The Shadows of Shoah Exhibition
Supported by Claims Conference and APECT
The exhibition closed 1 October 2015.
11 August -1 October 2015, 12 Hereford St, Christchurch, NZ
Monday, Wednesday, Friday: 9.30am-12 noon, 1-5pm
Tuesday, Saturday, Sunday: 9.30am-5pm
Admission: FREE but a small donation will be appreciated. A donation stand is situated at the exhibition entrance.
View a brief video explaining The Shadows of Shoah Exhibition. For information: +64 9 4314566 0211418811
See our website for information on school visits and educational material.
The Shadows of Shoah Exhibition was launched January 2013 by Prime Minister John Key at a United Nations International Holocaust Remembrance Day event and is underging a tour of museums, galleries, schools, universities and other public spaces.
The Shadows of Shoah Exhibition is a multidisciplinary artistic and educational work and will be of interest to the following departments: History, English, Social Sciences, Media, Photography, Art, Music, Technology. View our education page here.
See what teachers have to say about the Shadows of Shoah Exhibition.
"Last year our students were fortunate to experience the Shadows of Shoah exhibition. After seeing the exhibition myself and discussions with students while we walked back to school, I knew I had to organise for all my students to see it. The boys were profoundly impacted by the stories of the survivors and the simple, honest and powerful presentation. I highly recommend you see Shadows of Shoah."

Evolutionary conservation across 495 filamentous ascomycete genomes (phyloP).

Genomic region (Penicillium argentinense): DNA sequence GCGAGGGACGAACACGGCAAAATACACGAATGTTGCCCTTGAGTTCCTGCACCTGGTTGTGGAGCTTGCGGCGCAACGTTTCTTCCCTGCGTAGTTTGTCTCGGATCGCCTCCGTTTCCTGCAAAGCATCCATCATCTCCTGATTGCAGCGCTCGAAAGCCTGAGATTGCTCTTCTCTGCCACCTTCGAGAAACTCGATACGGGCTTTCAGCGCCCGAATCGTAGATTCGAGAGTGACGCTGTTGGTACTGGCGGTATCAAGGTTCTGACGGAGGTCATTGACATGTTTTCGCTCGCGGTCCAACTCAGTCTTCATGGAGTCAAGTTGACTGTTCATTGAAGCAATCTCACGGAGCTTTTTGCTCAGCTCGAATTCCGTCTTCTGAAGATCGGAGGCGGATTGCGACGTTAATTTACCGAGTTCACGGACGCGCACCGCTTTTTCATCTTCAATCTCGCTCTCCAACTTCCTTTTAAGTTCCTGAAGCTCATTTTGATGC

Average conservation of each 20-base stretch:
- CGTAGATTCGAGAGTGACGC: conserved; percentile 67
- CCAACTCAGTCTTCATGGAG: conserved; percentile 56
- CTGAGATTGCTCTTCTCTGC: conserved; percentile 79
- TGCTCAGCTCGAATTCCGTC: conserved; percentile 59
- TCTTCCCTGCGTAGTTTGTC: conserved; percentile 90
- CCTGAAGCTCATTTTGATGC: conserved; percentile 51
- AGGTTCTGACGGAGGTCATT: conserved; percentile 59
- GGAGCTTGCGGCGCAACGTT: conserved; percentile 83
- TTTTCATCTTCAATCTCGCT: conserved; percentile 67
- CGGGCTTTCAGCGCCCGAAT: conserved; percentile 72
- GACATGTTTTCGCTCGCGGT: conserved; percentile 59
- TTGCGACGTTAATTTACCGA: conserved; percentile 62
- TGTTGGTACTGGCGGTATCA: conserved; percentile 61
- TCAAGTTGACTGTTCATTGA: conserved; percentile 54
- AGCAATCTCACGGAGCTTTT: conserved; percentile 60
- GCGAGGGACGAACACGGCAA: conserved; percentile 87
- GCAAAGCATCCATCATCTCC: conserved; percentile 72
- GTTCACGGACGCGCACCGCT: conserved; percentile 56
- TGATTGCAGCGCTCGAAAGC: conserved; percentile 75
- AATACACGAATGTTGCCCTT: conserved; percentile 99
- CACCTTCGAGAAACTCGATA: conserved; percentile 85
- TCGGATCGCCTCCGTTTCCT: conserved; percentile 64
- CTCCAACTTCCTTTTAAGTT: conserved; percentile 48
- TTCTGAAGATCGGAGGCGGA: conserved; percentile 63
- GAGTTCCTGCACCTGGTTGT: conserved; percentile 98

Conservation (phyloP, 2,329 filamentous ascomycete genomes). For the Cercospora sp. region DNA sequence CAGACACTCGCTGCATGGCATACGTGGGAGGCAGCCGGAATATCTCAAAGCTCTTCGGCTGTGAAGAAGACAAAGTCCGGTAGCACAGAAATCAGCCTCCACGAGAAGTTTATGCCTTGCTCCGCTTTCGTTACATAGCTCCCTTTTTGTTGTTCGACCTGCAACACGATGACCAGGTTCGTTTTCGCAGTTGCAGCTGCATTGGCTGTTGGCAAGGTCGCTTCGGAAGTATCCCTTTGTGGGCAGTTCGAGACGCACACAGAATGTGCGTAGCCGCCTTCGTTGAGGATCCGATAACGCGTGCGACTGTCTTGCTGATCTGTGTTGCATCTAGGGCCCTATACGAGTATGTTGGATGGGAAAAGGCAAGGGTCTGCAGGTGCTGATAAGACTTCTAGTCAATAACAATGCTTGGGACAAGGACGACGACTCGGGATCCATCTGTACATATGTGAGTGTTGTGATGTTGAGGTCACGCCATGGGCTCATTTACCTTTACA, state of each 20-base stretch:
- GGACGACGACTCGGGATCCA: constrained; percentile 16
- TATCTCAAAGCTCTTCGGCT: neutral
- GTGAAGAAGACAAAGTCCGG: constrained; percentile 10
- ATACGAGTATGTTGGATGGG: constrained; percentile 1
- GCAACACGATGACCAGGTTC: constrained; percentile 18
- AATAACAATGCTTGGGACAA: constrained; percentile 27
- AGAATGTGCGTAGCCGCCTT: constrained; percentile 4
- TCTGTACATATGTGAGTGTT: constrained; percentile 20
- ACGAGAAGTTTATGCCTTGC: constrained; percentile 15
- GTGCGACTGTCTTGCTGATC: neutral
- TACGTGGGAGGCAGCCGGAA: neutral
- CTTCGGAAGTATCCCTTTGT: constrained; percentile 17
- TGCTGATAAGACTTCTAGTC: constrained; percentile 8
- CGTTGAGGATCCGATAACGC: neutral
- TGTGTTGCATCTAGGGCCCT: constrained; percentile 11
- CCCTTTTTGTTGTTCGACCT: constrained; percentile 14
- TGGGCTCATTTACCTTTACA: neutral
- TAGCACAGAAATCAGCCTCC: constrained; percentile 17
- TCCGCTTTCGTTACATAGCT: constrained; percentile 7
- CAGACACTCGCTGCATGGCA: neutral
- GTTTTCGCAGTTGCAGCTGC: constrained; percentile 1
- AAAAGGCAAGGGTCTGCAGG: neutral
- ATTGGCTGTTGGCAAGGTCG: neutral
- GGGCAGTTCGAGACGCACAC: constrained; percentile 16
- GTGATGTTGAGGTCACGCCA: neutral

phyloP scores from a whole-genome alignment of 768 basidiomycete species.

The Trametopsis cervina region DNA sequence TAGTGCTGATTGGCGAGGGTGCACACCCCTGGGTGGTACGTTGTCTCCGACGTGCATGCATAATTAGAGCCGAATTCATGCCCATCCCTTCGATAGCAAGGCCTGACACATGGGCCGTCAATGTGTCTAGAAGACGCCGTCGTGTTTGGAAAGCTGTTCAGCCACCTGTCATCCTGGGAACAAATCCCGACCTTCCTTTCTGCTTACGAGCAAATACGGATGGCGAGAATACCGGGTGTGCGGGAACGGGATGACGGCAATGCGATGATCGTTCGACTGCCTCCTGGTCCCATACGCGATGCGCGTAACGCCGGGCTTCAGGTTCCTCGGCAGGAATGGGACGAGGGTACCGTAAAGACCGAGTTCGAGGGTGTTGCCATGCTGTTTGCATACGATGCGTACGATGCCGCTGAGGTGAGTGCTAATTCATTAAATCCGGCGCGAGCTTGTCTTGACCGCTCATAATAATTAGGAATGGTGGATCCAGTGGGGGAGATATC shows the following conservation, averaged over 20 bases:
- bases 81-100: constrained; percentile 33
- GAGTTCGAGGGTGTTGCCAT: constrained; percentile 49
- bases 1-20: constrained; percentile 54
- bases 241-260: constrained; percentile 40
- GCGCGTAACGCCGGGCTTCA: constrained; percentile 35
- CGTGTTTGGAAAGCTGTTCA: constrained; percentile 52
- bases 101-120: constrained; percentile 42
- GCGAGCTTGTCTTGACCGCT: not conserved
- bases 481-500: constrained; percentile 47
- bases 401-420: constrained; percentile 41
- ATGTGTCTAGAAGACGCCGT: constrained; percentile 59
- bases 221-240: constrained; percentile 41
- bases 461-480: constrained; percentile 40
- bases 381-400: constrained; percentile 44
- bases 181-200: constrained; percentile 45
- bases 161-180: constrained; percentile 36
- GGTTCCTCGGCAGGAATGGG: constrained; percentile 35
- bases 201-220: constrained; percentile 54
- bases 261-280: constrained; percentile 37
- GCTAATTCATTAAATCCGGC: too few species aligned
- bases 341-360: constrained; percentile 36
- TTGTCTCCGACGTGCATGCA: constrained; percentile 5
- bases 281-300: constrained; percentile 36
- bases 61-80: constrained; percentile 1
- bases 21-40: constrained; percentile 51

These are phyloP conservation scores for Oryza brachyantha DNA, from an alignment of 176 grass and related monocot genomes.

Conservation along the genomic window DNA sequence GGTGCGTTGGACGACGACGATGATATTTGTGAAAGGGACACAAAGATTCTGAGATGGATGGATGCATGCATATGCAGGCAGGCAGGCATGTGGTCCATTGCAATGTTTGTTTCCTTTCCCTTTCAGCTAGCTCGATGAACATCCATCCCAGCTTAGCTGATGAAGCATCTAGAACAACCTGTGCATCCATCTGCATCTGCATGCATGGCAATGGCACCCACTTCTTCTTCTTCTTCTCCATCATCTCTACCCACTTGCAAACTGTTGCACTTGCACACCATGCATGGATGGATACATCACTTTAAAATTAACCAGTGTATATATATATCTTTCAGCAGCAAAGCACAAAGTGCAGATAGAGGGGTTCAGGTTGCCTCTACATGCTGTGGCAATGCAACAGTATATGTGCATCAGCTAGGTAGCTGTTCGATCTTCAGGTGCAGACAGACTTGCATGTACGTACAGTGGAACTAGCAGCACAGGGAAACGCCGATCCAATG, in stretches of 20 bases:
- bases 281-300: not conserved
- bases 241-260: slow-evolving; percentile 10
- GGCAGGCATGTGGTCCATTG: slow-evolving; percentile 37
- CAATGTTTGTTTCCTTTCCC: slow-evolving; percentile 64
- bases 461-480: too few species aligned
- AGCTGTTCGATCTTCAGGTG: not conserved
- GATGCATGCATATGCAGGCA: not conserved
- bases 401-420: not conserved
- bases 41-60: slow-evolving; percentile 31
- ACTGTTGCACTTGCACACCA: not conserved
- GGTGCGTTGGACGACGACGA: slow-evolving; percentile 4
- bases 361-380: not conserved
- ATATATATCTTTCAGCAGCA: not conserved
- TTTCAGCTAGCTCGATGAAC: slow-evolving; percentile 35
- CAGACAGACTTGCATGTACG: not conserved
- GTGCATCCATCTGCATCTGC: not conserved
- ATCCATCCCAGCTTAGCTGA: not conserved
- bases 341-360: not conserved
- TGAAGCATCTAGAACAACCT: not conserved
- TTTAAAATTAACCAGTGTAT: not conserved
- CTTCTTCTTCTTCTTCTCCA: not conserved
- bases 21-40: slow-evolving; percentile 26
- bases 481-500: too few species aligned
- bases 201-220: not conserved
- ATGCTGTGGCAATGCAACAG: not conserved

James Hannah, Dilworth School, Auckland
"The exhibition was very impressive and extremely moving. Students were left speechless while they were there and were talking about it for most of the journey home. I have just walked past a group of students in the corridor who were still talking about it."
Wentworth School, Auckland
"Diocesan School for Girls in Auckland has been privileged to host the Shadows of Shoah exhibition which was viewed by students of Social Studies, History, English and Religious Studies, members of the wider community and neighbouring schools. The response has been overwhelmingly positive.
The absence of graphic Holocaust images actually heightened the power of the survivors’ stories as they spoke of their experiences as a child. The original music is powerful and evocative, the photography captures both the vulnerability and resilience of the survivors, and the creative display of picture and text on the screens communicates the gravity of these historical events in a way that connects with the current generation.
I recommend this exhibition to schools throughout the country without hesitation."
The Reverend Sarah Moss, Chaplain, Diocesan School for Girls in Auckland
We provide a printable teachers guide.
Other education resources are available at our education page